Reported Tuberculosis in the United States, 2021
Estimates of Recent Transmission, 2020–2021
CDC uses genotyping data to estimate the number and percentage of TB cases resulting from recent transmission. TB control programs can monitor trends in recent transmission within their jurisdictions by comparing current state- and county-specific estimates in this section of the annual report with corresponding estimates from previous annual reports. These estimates and their trends over time can facilitate identification of locations or populations within jurisdictions that are disproportionately affected by recent TB transmission and inform assessments of impacts of external events, such as the ongoing COVID-19 pandemic, on recent transmission. In addition, TB control programs can use recent transmission estimates to prioritize interventions toward populations and geographic locations disproportionately affected by recent transmission, regardless of the overall TB incidence.1 For example, jurisdictions might prioritize resources towards contact investigations and epidemiologic investigations for those populations with more recent transmission and extensive recent transmission. However, these estimates are not intended for comparisons across jurisdictions because of differences in underlying molecular epidemiology and population characteristics between states and counties.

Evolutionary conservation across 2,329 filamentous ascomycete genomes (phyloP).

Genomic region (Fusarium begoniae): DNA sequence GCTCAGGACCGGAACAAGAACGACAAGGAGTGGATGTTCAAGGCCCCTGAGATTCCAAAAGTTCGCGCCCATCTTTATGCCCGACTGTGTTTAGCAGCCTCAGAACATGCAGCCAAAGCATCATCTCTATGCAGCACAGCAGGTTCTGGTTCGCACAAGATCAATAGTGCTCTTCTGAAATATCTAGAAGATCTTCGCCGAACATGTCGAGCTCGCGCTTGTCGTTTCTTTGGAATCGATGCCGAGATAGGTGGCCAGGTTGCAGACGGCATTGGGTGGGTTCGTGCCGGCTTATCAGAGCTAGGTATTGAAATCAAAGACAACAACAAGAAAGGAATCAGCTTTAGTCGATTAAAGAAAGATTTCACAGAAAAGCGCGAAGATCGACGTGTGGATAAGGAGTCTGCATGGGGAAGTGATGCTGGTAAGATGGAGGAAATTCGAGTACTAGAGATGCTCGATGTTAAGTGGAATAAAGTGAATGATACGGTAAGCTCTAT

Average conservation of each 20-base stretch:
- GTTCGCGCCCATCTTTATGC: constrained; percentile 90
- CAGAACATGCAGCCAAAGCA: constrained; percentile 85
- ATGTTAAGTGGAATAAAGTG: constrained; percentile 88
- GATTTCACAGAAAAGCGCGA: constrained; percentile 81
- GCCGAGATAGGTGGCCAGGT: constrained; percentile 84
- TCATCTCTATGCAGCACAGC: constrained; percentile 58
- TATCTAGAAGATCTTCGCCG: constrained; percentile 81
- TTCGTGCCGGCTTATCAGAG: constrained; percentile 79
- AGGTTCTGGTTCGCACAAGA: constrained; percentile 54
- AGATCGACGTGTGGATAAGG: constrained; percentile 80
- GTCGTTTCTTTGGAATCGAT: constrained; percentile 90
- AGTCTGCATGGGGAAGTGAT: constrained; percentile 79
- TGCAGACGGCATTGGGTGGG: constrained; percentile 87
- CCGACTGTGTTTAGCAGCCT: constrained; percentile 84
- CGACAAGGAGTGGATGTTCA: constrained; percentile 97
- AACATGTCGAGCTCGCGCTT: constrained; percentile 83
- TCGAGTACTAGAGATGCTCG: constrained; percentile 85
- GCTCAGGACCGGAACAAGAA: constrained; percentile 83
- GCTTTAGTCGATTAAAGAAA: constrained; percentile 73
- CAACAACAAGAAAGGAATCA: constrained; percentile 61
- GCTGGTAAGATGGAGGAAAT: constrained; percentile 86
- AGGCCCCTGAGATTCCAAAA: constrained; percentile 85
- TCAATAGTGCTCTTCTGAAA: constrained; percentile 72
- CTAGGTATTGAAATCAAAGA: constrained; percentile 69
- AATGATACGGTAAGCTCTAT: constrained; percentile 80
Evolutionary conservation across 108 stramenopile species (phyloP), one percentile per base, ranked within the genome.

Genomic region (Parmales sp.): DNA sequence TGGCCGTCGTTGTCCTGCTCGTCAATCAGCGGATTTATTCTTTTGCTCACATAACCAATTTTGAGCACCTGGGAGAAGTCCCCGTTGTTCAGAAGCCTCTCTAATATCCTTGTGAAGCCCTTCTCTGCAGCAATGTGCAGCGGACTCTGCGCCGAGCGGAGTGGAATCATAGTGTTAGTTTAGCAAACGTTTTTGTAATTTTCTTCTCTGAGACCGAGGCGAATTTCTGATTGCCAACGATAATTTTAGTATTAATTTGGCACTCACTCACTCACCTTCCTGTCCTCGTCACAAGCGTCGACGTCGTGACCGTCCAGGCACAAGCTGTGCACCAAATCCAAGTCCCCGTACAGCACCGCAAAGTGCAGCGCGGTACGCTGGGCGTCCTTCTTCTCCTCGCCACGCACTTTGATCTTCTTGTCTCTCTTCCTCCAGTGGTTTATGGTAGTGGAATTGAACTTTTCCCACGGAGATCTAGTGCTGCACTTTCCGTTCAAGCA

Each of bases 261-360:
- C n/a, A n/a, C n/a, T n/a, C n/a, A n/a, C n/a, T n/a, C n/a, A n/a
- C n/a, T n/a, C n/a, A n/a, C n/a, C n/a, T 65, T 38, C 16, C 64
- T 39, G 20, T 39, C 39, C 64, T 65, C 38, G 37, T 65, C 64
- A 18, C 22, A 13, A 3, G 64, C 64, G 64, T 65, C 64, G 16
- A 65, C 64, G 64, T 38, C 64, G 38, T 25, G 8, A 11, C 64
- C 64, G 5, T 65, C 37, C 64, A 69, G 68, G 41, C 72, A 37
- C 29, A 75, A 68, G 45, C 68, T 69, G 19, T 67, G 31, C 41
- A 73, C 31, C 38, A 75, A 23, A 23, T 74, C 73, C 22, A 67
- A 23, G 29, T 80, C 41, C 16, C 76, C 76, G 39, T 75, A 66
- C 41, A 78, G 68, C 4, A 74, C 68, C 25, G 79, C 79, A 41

Only culture-confirmed, genotyped TB cases can be attributed to recent transmission or extensive recent transmission (see Technical Notes for a description of the methodology). Recent transmission estimates are displayed within maps in this report as counts of cases attributed to recent TB transmission (Figure 1). Extensive recent transmission estimates are presented as a percentage of all genotyped cases among counties with ≥10 genotyped cases (Figure 2).
Recent Transmission in the United States
In the 50 U.S. states and the District of Columbia, 1,400 (12.3%) of 11,404 genotyped TB cases reported during 2020–2021 were attributed to recent transmission (Table 52). Furthermore, 456 (4.0%) cases were attributed to extensive recent transmission. Estimates of the percentage of cases attributed to recent and extensive recent transmission have remained steady since 2018–2019 (i.e., before COVID-19 emerged) with 1,703 (12.5%) and 557 (4.1%) of genotyped cases attributed to recent transmission and extensive recent transmission, respectively.2
Stratified by reporting area, percentages of genotyped cases attributed to recent transmission during 2020–2021 ranged 0.0%–43.7%; the percentages of cases attributed to extensive recent transmission ranged 0.0%–25.6% (Table 52). Forty-five reporting areas had at least one case attributed to recent transmission during 2020–2021 compared with 47 during 2018–2019; 27 reporting areas had at least one case attributed to extensive recent transmission during 2018–2019 compared with 29 during 2020–2021 (Table 52).2
Forty-two counties or county equivalents with 10 or more genotyped cases had >5% of cases attributed to extensive recent transmission (median 10.6%; range 5.1%–65.4%) (Table 53) during 2020–2021 which is five fewer counties than during 2018–2019.2
Demographic and Social Characteristics